Mr. Vialet also called for the “Virgin Islands Nice” song to be reproduced using themes of local music such as Quelbe. He said a new version could include the likes of Quelbe legends Stanley and the Ten Sleepless Knights.
“Sometimes as soon as they hear, no matter what the word is, they take it as Jamaican, so I wish they would redo the V.I. Nice to a quelbe or something that is more local to the Virgin Islands,” Mr. Vialet said, describing that observation as his first issue with Pressure’s way of promoting the territory.
“The second issue I have — and I’ll put it out there whether it’s popular or not popular — I think that the individual needs to speak in the twang of the local people,” Mr. Vialet said, referring to Pressure. “So the individual needs to speak like a Thomian and not speak like a Jamaican. Because when you speak like a Jamaican they think you’re from Jamaica. So if you’re our icon, the person [whose] song we’re using, every interview you do you sound like a Jamaican, then when they hear V.I. Nice they think you’re Jamaican.” Mrs. Hansen could be heard in the background agreeing with Mr. Vialet, as she’d made the same point earlier during the hearing.
“I want them to hear, when they hear V.I. Nice, that they think you’re Thomian,” Mr. Vialet said. “So I want you to say, ‘heh’, and ‘deh’, and ‘ova deh’ — speak like a St. Thomian and be proud of where you’re from.” Mr. Vialet stressed his respect for Pressure. “He’s an excellent artist, but speak like a St. Thomian.”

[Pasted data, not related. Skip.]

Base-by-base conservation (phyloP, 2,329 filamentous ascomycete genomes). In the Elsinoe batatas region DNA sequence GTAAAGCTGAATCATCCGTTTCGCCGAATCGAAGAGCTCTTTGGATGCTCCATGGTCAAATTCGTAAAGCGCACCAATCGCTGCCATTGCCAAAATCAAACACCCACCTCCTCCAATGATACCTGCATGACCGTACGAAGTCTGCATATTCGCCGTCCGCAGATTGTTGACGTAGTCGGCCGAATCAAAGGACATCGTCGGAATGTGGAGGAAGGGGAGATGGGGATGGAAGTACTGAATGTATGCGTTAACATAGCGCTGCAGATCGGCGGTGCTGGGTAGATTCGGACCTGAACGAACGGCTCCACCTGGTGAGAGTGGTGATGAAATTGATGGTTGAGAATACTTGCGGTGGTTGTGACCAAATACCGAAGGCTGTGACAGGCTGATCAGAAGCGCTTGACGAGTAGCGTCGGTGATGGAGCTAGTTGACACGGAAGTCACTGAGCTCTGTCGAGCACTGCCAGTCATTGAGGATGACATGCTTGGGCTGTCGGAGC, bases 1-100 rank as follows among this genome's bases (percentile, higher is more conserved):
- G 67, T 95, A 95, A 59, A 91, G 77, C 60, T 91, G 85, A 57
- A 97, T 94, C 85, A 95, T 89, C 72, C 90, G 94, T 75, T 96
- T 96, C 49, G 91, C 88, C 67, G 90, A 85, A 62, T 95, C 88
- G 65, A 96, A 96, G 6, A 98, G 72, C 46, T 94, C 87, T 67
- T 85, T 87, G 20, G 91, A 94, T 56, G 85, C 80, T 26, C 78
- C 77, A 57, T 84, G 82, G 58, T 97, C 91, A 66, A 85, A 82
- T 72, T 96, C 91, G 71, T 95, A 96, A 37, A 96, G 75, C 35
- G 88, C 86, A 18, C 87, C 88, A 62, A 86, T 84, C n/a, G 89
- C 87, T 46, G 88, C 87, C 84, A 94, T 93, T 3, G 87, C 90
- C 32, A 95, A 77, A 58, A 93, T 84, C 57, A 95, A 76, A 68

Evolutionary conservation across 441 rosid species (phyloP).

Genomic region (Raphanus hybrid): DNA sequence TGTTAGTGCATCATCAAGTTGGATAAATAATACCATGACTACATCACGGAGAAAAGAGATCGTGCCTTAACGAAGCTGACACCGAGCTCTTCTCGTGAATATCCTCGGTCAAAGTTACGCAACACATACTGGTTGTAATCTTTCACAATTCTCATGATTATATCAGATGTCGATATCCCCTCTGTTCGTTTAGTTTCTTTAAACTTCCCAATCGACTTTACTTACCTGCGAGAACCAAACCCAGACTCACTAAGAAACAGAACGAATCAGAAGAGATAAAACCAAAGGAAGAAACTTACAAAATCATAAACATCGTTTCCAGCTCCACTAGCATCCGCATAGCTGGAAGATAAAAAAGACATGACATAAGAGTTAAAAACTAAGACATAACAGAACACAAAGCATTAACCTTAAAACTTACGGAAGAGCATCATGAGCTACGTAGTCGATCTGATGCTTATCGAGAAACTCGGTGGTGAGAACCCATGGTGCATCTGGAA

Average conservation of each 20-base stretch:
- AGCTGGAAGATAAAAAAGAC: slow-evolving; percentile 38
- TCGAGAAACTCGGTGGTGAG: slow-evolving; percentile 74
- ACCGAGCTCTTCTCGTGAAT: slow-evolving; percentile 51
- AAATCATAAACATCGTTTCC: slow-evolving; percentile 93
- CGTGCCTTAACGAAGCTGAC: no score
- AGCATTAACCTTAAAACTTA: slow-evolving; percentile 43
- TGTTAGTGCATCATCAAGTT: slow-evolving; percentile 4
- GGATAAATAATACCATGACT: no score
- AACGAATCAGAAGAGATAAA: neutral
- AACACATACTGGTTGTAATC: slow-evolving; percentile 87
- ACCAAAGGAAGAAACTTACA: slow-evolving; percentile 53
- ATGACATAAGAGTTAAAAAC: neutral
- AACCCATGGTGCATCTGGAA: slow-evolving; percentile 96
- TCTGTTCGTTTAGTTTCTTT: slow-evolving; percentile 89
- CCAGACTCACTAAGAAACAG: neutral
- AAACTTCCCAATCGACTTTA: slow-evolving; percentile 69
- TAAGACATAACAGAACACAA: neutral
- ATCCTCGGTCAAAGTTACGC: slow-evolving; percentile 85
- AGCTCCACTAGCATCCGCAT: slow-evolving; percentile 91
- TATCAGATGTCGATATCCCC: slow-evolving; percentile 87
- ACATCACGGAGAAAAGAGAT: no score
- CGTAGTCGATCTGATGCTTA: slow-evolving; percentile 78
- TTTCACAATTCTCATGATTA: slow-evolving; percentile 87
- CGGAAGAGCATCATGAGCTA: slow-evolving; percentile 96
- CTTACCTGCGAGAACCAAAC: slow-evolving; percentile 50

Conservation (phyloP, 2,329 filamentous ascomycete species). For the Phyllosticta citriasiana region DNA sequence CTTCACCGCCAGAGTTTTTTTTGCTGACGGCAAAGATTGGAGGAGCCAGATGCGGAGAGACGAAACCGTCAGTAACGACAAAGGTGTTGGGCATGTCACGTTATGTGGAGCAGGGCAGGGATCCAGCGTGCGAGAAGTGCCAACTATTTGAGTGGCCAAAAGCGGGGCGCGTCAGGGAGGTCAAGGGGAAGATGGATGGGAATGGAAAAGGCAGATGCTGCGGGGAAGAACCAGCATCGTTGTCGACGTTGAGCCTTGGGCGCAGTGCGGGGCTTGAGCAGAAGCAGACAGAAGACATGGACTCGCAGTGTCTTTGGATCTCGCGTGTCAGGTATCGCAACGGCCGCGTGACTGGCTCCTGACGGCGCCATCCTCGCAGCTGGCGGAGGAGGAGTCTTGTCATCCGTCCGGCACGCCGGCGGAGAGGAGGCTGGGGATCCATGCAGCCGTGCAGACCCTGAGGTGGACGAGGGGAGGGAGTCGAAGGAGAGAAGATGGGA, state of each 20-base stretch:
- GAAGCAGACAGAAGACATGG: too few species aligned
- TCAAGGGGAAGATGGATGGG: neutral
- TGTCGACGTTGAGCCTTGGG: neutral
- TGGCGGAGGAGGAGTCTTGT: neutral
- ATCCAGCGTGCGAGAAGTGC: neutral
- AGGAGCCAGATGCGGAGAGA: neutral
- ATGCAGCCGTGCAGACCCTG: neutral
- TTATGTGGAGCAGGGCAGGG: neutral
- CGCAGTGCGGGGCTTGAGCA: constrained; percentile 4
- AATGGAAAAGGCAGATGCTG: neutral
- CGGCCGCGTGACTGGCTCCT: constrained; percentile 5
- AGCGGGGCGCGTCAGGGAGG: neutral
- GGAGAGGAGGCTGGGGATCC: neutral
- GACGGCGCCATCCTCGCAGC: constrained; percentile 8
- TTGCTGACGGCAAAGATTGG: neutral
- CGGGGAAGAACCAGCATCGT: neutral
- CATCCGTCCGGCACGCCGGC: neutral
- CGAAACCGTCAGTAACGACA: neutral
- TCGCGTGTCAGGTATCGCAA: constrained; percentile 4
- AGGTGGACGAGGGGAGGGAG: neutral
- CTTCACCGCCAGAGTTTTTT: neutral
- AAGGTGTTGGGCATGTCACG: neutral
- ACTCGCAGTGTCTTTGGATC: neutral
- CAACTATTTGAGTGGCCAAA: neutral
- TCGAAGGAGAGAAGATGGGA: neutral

He continued: “All Trini artists speak like Trini, Jamaican artists speak like Jamaicans, so Virgin Islands artists need to speak like Virgin Islanders — and we need to switch that music to a local rhythm with the same V.I. Nice. Same thing.”
Department of Tourism Commissioner, Beverly Nicholson-Doty, revealed that D.O.T. pays $200,000 annually to the owners of the “V.I. Nice” song — Pressure and Laurent “Tippy” Alfred — for its use. Pressure, as an ambassador, is paid whenever he accompanies D.O.T. for its various marketing trips.
“We need to make sure that every time you’re talking about the Virgin Islands, speak like a St. Thomian,” Mr. Vialet continued to stress. “We cannot have a Jamaican accent representing the Virgin Islands. This is nothing negative towards Jamaica or anything, but we’re talking about tourism products.”
To Mr. Vialet’s point, St. Thomas artists R. City, world-renowned for their writing work for major artists like Beyoncé and Rihanna, and for their chart-topping hit single with Adam Levine, “Locked Away”, speak in their St. Thomian accent during all their interviews — big or small.
Pressure, however, appears to go back and forth between his St. Thomian accent, proper grammar and a Jamaican accent — the latter influenced by the genre of music he sings: Reggae.
For comparison, we’ve included two interviews below, one featuring R. City and the other featuring Pressure — incidentally the two top Virgin Islands artists currently — so you can decide for yourself.
Feature Image: Pressure sings at the launch of his “Red Rose” album, held at balter. (Credit: Ernice Gilbert, VIC)